There are many other health risks associated with sleep apnea other than the consequences that come with lack of restful sleep.SRisk of stroke, heart failure, diabetes, depression, high blood pressure, and mental impairment are far more common in people with sleep apnea. Wondering why? Dr. Le explained it like this:
“If the main highway in your city is shut down that creates detours. Meaning traffic is going to be redirected to roads that were never built to accommodate the amount of traffic a highway can accommodate. As a result, these roads start to break down from potholes, pavement deterioration, etc. A similar thing happens if your main airway is obstructed. The body overcompensates for the problem by compromising other systems: blood vessels, organs, etc.”
The goal of any type of sleep apnea treatment is to keep the airway open. With that being said, patients need to know they have options.
One of the most important things Dr. Le stressed to us about treatment options for sleep apnea is that they should be modified to best suit a patient’s needs. For this to happen, patients must see a trained doctor that addresses the issue from a holistic point of view. That includes managing your sleep hygiene*, monitoring weight gain and finding the mode of treatment that works best for you.
*By managing sleep hygiene we mean monitoring your sleep habits. Dr. Le suggests limiting the amount of TV you watch at night, reducing the amount of alcohol consumed before bed and finding the proper mattress to name a few. Basically, create an environment that is conducive to getting the best sleep possible.
Here are some potential treatment options that may be available to you:
Continuous Positive Airway Pressure (CPAP) is considered the standard of care for sleep apnea. However, forced oxygen is of no use if you don’t wear the CPAP.
An alternative to CPAP therapy, for those who do not wear or cannot wear CPAP, is oral appliance therapy. There are a variety of oral appliances available. The choice of which is best for you is based on many factors, including the severity of the sleep apnea, jaw structure and personal preference. Visit Dr. Le’s website to learn more about oral appliance therapy.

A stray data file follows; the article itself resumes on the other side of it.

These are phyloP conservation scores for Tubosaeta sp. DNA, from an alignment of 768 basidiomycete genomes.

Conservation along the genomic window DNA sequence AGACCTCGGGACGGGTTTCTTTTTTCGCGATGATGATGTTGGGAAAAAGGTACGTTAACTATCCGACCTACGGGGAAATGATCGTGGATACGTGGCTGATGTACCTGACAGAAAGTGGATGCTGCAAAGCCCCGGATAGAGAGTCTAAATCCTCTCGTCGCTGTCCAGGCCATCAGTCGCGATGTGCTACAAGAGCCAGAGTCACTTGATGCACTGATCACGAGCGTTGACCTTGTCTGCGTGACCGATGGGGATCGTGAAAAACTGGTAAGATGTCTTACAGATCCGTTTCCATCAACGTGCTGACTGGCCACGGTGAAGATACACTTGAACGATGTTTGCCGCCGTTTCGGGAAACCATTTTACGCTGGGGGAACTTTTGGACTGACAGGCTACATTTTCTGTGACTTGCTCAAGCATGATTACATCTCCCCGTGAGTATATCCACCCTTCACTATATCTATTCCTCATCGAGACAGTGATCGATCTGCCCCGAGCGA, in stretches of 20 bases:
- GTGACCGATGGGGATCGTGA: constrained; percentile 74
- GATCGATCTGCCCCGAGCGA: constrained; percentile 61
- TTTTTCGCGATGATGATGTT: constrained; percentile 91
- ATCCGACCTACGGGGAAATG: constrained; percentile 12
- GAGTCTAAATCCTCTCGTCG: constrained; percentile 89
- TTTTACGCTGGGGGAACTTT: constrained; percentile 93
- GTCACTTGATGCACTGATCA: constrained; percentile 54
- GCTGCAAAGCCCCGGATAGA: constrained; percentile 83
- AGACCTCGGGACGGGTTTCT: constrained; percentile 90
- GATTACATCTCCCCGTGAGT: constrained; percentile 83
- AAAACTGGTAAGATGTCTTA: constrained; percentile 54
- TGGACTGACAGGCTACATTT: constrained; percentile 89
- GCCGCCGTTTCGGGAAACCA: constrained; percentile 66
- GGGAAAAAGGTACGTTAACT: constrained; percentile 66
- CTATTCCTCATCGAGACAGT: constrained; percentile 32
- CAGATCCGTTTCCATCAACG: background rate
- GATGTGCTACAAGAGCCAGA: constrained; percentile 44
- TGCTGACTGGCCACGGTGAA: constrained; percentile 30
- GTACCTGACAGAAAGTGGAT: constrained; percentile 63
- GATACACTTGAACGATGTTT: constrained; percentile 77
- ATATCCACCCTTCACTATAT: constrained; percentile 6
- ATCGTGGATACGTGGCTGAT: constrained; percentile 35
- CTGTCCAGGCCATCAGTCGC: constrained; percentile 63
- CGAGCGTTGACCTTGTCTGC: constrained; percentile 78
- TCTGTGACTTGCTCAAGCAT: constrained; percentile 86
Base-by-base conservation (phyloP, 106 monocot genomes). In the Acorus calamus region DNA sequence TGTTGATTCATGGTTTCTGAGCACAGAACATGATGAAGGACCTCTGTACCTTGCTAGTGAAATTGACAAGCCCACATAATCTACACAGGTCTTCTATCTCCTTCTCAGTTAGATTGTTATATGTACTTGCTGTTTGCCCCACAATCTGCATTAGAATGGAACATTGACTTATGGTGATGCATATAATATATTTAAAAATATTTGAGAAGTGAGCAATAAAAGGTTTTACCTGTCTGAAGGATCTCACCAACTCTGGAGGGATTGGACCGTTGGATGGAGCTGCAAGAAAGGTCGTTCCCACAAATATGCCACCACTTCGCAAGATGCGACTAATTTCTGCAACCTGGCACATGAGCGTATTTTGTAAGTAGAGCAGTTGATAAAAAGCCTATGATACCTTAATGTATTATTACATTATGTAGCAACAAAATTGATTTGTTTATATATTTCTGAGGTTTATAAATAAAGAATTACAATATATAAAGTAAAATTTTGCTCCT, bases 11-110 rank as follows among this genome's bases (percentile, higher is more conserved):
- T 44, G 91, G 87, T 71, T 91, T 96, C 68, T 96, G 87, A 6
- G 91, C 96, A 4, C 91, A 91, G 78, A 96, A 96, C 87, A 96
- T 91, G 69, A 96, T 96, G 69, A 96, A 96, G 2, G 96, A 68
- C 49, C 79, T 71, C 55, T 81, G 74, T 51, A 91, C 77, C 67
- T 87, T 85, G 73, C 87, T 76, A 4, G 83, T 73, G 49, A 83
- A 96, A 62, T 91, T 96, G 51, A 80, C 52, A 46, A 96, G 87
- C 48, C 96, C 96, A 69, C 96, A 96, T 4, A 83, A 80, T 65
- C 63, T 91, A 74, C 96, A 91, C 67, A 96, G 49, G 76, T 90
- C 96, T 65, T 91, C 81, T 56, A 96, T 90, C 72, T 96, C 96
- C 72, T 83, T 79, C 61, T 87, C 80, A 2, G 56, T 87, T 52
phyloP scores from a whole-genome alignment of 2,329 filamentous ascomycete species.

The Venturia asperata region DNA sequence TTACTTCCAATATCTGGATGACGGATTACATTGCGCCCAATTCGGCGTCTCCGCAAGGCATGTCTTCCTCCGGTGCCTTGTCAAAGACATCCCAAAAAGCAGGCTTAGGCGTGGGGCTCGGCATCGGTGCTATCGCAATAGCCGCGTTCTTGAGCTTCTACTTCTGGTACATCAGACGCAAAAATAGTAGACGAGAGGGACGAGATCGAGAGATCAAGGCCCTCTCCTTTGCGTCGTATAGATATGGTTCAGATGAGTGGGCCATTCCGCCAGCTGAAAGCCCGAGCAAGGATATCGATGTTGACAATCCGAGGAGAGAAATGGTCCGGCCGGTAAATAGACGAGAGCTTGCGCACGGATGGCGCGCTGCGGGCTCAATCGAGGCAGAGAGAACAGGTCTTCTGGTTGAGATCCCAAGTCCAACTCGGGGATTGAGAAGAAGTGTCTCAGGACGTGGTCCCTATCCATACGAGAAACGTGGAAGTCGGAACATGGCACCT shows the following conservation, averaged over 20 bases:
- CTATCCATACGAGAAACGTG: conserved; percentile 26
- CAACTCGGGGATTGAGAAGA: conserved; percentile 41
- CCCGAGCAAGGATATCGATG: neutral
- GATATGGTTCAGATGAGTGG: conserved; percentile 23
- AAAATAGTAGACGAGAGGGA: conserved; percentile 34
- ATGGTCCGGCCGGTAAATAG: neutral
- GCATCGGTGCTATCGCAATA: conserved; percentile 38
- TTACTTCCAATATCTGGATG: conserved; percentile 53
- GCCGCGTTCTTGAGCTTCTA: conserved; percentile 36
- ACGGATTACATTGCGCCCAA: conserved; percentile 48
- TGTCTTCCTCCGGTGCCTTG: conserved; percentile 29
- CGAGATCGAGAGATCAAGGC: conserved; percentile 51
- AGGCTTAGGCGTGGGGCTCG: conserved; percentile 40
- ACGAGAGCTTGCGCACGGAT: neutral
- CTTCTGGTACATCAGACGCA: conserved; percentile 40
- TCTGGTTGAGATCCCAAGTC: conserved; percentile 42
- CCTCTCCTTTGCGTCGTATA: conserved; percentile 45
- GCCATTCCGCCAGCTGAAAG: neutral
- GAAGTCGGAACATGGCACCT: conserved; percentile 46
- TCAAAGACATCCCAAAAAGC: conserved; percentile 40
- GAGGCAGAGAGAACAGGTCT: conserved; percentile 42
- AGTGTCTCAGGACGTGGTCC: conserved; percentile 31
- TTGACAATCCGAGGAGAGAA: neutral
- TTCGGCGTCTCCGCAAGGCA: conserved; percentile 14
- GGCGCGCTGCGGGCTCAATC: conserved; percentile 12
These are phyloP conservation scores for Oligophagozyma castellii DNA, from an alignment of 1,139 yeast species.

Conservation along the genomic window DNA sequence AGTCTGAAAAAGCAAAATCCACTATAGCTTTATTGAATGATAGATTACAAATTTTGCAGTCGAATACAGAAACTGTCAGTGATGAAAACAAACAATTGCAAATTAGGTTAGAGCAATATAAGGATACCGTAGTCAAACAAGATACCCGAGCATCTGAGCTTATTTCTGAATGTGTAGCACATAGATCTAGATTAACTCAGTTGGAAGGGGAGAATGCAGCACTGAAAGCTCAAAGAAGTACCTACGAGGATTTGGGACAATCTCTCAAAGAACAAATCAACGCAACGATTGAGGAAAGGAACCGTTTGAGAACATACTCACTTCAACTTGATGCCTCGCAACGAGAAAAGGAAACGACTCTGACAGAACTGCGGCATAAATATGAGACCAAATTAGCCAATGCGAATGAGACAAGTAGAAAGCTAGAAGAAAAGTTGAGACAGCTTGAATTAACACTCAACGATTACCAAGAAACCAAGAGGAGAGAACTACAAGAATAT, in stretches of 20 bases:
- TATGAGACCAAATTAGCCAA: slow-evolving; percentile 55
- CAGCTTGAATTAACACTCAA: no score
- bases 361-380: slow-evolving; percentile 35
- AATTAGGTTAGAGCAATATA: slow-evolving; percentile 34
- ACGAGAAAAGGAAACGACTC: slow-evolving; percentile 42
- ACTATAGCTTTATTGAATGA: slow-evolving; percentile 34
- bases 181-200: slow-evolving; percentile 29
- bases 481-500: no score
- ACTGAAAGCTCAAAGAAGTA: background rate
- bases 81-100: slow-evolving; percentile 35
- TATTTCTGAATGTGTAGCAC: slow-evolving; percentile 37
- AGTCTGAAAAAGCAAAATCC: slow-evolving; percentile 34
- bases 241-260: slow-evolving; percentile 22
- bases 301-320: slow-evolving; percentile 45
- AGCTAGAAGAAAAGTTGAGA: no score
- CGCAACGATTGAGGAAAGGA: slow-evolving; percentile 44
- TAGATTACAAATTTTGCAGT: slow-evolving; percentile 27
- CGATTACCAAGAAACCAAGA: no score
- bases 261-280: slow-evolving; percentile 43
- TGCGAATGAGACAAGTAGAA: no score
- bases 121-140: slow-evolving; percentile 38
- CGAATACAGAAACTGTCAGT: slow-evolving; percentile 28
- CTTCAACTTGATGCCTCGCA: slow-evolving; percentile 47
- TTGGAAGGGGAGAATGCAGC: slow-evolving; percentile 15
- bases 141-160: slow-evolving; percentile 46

On top of oral appliance therapy, here are a few tips Dr. Le recommends to help relieve the symptoms of sleep apnea:
“The sooner you identify sleep apnea the better,” Dr. Le tells us. If sleep apnea runs in the family, keep an awareness that your likelihood to develop it increases.
If you have experienced any of the symptoms listed above and believe you may have sleep apnea, Dr. Le recommends seeing your physician to discuss your sleep health. You may also use an app to record your snoring to help identify whether you have reason for concern. Check out this list of apps that record snoring published by the American Sleep Association to start.
Dr. Le leaves us with this: “Remember that sleep management is a team effort. If your sleeping partner suffers from snoring or sleep apnea, that affects your quality of sleep too.” Don’t be afraid to start a conversation with your bed partner about how your sleeping affects them too. Work together to get the help you need.
Dr. Jennifer Le, DMD, D- ABDSM, CPCC, ACC received her dental degree from the University of Pittsburgh in 2001. She now practices at Wake Dental Sleep in Raleigh, NC. Dr. Le is the Director of the American Board of Dental Sleep Medicine (ABDSM), an independent board of examiners that was established in 2004 for duly licensed dentists who treat sleep-related breathing disorders with oral appliance therapy, an effective alternative treatment to commonly used CPAP machines. Additionally, Dr. Le is Chair of Accreditation for the American Academy of Dental Sleep Medicine (AADSM). We chose to speak to Dr. Le for this campaign given her prestige in the field of Dental Sleep Medicine.